The Australian government is all set to ask China about its massive island-building program in the South China Sea, with Australian Foreign Minister Julie Bishop on a “please explain” mode to Beijing.
The reason behind taking such step is Australia’s fear of the reclaimed structures being militarised by China. However, Beijing has never accepted having plans to militarise the islands. In 2015, Chinese President Xi Jinping told Bishop that the developments were inclined to “humanitarian” operations, including search and rescue missions.
“I’ve had that conversation before and this time I’d like to focus in on that because we now know what’s actually built there,” Bishop said as quoted by the Sydney Morning Herald. “[It’s] a practical, pragmatic, ‘what now?’ … I’m going to take that further if I can.”
According to Sydney Morning Herald, the Chinese nation has built several military-grade runways and lighthouses on various artificial islands since then. While the construction was under progress, the United States has been asking regional powers to participate in regular patrolling, among which some are already involved in strained links with China. It was reported in December that Australia had revamped its military surveillance on South China Sea claims made by China.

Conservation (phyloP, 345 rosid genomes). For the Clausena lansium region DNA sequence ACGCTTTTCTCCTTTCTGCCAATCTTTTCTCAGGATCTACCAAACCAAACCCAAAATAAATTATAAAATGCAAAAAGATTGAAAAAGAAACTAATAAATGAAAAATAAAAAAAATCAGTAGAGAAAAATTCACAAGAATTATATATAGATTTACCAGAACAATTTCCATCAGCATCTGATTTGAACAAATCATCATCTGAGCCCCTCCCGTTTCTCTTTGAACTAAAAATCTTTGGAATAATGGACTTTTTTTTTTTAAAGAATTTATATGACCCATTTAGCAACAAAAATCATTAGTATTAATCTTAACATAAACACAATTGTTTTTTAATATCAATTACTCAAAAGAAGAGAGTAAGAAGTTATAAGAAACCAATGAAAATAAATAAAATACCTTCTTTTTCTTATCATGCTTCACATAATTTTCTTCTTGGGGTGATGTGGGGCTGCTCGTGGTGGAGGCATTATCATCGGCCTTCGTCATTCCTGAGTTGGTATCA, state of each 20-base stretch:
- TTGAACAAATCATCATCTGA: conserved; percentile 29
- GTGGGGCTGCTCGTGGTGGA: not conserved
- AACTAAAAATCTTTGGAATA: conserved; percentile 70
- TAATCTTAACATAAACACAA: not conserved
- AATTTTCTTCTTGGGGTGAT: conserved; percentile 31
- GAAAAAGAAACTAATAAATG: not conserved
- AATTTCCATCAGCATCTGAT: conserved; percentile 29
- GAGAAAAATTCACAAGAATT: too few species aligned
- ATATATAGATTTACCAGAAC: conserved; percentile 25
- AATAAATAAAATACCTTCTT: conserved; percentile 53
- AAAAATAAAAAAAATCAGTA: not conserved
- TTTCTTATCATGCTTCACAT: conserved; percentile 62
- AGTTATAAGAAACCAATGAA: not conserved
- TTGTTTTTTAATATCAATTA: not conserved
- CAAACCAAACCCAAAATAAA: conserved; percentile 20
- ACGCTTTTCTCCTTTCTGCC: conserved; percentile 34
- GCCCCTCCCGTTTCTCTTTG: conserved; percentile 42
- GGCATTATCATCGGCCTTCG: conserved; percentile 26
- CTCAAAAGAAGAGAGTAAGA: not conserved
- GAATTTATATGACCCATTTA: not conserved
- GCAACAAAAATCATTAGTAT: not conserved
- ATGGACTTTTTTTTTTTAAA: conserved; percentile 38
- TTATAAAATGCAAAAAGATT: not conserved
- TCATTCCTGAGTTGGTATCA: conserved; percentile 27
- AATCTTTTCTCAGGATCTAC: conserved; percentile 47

A routine patrolling in the area was undertaken as part of Operation Gateway, which roused a severe threat from China as reported by The Global Times, a state-owned Chinese publication. The reports suggested that in case the Aussies continued their “freedom of navigation” mission over the disputed maritime territories, there might be severe consequences to it.
“The Chinese people cannot understand why the Australian military would get involved, and to be honest, they have less patience to prevent a flare up,” the translated editorial read, as quoted by Business Insider.
“Australian military planes better not regularly come to the South China Sea to ‘get involved’, and especially don’t test China’s patience by flying to close to China’s islands. Everyone has always been careful, but it would be a shame if one day a plane fell from the sky and it happened to be Australian.”